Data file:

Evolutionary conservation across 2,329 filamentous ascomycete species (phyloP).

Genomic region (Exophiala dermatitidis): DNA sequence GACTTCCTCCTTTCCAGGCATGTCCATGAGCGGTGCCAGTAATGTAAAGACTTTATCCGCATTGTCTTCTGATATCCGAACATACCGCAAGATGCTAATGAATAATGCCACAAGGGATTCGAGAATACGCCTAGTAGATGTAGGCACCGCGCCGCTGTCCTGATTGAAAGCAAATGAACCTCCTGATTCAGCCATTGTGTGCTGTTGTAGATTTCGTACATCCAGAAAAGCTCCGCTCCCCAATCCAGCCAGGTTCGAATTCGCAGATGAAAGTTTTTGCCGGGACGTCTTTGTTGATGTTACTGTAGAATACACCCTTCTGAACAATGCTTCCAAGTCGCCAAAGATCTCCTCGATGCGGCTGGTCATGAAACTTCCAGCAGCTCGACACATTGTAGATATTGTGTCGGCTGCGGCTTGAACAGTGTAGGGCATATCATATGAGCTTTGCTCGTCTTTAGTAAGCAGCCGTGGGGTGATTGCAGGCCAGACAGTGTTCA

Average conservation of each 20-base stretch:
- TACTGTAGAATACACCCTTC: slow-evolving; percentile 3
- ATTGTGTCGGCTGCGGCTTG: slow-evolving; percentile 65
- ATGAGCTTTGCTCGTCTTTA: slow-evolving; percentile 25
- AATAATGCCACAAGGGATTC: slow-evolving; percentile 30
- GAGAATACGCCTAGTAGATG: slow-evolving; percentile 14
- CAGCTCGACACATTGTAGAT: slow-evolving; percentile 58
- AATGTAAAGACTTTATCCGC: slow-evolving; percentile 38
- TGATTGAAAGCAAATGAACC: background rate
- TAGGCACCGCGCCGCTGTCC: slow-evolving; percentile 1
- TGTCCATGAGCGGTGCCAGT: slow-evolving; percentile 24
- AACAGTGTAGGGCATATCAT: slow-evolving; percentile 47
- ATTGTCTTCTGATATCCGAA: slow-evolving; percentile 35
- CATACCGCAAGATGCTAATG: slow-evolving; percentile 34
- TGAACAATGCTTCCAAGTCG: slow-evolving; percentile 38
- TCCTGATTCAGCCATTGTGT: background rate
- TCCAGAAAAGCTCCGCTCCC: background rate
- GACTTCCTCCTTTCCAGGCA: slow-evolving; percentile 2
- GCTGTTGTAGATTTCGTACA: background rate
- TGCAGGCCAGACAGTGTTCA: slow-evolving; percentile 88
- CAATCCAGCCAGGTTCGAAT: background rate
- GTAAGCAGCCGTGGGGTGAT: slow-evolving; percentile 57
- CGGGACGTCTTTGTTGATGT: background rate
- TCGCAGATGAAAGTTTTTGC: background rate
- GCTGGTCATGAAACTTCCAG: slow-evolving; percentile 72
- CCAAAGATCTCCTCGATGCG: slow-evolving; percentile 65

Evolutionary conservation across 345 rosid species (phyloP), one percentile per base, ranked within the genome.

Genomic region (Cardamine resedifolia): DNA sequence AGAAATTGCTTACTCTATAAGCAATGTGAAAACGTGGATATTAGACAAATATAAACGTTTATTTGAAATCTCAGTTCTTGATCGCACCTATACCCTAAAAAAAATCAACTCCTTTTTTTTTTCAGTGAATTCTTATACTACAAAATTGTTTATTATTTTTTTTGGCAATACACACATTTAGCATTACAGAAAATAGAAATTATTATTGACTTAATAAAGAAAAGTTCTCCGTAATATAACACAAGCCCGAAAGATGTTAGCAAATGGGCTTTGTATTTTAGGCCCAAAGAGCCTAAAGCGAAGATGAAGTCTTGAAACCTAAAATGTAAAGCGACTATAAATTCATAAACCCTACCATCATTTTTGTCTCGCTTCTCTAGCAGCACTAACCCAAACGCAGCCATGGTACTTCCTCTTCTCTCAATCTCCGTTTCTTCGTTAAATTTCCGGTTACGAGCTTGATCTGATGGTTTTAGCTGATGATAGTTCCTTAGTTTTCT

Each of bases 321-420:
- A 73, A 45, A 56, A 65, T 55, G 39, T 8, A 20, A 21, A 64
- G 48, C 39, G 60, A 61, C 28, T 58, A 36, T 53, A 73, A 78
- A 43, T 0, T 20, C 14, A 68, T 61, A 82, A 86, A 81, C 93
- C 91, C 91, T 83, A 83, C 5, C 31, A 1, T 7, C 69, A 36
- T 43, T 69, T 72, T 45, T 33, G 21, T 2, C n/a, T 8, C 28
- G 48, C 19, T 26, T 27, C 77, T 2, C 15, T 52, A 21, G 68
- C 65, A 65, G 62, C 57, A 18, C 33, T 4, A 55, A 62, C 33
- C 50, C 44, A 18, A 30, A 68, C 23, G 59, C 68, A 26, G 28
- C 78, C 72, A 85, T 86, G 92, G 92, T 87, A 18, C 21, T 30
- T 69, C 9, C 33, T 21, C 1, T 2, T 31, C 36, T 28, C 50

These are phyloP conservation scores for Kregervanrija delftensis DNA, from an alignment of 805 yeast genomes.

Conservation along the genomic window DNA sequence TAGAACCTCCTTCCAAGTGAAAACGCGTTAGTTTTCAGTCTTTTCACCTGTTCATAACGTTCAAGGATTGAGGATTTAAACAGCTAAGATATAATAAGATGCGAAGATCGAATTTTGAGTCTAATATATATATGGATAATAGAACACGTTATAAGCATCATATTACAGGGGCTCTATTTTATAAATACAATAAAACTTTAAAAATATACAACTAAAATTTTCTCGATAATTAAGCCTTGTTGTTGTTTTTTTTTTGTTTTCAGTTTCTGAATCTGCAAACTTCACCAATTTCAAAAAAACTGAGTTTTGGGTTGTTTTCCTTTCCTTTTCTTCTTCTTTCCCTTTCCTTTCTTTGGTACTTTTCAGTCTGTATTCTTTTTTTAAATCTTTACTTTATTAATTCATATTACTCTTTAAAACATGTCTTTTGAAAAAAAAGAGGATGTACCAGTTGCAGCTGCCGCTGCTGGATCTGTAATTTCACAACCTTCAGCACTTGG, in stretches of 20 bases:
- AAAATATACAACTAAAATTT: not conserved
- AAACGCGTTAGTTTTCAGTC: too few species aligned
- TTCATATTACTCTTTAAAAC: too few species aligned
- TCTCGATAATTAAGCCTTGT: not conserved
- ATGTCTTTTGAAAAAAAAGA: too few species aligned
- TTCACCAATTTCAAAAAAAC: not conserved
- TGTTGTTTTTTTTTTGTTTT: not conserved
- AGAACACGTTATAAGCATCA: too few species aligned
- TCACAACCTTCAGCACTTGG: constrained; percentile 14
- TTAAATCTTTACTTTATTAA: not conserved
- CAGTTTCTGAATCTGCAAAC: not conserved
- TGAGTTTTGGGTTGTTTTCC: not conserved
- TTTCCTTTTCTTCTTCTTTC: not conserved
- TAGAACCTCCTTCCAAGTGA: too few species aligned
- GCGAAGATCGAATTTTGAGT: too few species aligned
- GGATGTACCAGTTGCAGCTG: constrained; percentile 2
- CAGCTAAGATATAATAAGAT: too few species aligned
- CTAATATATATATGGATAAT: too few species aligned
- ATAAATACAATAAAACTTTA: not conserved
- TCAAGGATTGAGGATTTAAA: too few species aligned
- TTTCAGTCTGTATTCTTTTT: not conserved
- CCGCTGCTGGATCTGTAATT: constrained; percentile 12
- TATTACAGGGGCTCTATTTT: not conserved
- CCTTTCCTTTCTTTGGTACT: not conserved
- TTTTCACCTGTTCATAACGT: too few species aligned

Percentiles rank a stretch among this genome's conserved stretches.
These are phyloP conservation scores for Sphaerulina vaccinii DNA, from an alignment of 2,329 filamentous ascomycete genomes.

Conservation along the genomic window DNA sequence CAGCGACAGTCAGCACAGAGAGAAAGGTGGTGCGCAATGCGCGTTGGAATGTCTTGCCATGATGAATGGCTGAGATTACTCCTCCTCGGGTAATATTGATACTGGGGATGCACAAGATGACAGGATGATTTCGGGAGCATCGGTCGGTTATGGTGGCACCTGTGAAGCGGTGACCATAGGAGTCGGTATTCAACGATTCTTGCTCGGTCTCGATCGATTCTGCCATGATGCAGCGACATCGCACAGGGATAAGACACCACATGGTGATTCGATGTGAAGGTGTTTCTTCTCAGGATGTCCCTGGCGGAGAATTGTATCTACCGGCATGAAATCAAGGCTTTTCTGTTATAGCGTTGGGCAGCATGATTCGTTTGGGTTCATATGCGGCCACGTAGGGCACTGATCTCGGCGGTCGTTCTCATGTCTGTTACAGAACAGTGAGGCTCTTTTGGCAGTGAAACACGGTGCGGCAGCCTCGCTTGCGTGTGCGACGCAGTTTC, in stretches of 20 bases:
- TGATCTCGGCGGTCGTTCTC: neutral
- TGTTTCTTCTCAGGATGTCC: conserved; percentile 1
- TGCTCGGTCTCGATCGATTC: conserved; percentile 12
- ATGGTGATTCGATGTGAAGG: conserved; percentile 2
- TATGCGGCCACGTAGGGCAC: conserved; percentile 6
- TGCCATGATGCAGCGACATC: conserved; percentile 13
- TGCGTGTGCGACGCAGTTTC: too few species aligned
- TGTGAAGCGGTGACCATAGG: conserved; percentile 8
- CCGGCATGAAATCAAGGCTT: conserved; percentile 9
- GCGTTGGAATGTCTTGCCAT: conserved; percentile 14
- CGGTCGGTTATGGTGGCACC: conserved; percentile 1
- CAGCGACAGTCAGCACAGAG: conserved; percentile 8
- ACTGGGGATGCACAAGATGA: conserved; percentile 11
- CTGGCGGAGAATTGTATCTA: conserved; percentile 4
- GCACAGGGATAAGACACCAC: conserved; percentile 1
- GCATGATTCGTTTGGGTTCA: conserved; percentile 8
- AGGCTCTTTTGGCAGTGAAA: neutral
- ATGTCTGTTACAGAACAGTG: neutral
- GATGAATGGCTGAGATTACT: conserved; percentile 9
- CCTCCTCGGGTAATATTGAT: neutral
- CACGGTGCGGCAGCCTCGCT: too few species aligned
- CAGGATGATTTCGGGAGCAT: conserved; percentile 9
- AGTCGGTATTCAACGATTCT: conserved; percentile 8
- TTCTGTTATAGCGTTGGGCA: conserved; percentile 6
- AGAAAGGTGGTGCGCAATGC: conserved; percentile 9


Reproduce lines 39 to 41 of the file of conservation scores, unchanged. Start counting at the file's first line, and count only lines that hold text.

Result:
- C 50, C 44, A 18, A 30, A 68, C 23, G 59, C 68, A 26, G 28
- C 78, C 72, A 85, T 86, G 92, G 92, T 87, A 18, C 21, T 30
- T 69, C 9, C 33, T 21, C 1, T 2, T 31, C 36, T 28, C 50